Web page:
The National Aeronautics and Space Administration (NASA) employs nearly 18,000 civil service employees, ranging from scientists to clerical workers, but perhaps the most unusual job at NASA is that of the planetary protection officer. He or she is responsible for ensuring that all NASA missions abide by the International Outer Space Treaty of 1967. This treaty precisely regulates how scientific research can be conducted in other parts of the solar system in order to prevent biological contamination. The planetary protection officer carries out policies so that all requirements are followed, such as sterilizing the spacecraft, not crashing into a site that may have life, and destroying the craft after the mission to prevent bacteria from contaminating the location.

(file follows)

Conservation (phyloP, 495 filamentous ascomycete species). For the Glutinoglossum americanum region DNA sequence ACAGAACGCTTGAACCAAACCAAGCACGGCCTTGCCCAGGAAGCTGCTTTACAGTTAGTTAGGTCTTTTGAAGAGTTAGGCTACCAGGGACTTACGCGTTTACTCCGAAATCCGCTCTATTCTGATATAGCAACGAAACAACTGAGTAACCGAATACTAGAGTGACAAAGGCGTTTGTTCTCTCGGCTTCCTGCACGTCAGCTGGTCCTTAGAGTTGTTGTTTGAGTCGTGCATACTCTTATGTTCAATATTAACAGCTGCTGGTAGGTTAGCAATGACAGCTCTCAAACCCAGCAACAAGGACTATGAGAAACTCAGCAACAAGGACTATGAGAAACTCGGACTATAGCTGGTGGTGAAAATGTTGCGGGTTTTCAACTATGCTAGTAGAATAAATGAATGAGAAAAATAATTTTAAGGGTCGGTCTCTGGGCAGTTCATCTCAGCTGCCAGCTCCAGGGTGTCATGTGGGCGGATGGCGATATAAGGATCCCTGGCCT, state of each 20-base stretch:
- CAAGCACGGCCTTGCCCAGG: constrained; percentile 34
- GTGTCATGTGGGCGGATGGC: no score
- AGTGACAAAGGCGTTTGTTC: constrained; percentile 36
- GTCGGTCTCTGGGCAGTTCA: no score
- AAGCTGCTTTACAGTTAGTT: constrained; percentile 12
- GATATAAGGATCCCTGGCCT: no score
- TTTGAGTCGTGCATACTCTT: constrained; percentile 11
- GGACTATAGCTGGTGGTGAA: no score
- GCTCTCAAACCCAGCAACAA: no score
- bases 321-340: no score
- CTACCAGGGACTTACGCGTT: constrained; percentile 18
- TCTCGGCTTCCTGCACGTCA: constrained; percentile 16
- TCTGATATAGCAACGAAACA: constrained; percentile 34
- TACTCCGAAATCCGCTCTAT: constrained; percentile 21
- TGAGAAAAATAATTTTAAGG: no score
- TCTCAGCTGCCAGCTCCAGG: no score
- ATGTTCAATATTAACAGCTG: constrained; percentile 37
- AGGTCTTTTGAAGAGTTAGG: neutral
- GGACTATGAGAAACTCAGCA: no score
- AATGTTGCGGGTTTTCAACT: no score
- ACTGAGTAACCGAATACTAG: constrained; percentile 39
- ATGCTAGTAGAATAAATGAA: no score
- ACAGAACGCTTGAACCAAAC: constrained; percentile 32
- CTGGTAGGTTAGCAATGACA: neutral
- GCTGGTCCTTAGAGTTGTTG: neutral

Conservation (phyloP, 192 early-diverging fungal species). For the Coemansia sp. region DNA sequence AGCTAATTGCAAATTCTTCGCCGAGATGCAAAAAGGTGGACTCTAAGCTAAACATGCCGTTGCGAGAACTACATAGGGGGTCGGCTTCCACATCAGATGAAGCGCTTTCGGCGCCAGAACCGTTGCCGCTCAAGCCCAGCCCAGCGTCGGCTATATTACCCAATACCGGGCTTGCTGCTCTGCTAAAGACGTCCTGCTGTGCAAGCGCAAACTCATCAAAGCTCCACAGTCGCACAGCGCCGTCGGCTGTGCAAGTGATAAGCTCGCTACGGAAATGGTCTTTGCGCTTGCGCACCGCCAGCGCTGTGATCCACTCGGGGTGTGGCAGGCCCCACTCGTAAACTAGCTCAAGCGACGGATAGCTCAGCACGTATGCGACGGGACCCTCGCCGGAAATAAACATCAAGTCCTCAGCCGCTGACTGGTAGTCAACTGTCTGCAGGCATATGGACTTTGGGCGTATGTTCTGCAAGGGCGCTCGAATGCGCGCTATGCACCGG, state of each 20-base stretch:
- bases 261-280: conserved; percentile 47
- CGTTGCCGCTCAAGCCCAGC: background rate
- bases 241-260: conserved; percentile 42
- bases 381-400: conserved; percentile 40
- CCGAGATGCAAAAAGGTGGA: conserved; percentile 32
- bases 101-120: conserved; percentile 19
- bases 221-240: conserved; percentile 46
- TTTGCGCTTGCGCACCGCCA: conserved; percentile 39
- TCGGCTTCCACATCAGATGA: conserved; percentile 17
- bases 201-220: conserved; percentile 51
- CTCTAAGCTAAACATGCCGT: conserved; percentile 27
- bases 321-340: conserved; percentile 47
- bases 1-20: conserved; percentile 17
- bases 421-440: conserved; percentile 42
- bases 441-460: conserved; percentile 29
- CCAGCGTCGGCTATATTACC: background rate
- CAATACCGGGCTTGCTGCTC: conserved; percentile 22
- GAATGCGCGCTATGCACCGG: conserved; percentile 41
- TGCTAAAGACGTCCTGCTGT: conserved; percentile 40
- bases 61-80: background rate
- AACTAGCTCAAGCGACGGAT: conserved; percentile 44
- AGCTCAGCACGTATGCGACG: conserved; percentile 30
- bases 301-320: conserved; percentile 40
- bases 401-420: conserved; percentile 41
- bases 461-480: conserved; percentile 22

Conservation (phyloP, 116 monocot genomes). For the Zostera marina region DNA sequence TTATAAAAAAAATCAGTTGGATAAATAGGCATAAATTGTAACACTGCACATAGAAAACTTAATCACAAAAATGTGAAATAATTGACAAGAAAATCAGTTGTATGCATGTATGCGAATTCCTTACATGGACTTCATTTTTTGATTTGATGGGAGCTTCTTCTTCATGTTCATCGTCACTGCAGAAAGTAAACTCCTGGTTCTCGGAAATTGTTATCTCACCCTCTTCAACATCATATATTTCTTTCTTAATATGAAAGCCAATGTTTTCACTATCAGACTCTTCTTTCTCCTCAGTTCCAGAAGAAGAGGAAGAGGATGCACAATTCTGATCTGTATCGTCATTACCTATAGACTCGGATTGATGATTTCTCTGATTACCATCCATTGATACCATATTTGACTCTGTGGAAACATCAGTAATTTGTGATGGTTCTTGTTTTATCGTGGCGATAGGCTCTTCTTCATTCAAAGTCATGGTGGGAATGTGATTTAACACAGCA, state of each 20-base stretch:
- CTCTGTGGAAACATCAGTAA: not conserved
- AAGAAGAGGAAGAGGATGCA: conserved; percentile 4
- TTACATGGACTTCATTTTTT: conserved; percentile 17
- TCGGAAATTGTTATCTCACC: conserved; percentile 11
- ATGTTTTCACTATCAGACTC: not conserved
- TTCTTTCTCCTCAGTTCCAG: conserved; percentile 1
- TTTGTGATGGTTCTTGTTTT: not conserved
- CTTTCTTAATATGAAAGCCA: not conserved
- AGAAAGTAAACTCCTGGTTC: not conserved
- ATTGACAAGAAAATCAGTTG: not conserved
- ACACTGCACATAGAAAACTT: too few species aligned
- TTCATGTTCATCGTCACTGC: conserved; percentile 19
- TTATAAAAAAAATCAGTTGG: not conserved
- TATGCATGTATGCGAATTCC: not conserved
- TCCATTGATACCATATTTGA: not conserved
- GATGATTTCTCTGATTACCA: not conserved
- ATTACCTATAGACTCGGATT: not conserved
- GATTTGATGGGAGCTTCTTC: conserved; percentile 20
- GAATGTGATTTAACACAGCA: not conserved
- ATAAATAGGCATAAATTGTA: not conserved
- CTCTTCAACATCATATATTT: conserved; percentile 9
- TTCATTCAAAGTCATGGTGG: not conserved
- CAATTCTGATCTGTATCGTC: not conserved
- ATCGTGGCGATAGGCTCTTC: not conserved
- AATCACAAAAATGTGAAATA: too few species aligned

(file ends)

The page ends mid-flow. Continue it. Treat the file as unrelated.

More about NASA’s planetary protection program:
- As of 2016, there are 104 countries that are parties to the International Outer Space Treaty of 1967.
- Before NASA sent the *Viking* landers to Mars in 1976, the probes were "baked" for several days to kill as many bacterial spores as possible.
- Sterilizing a spacecraft before a mission can cost an additional $100 million (USD).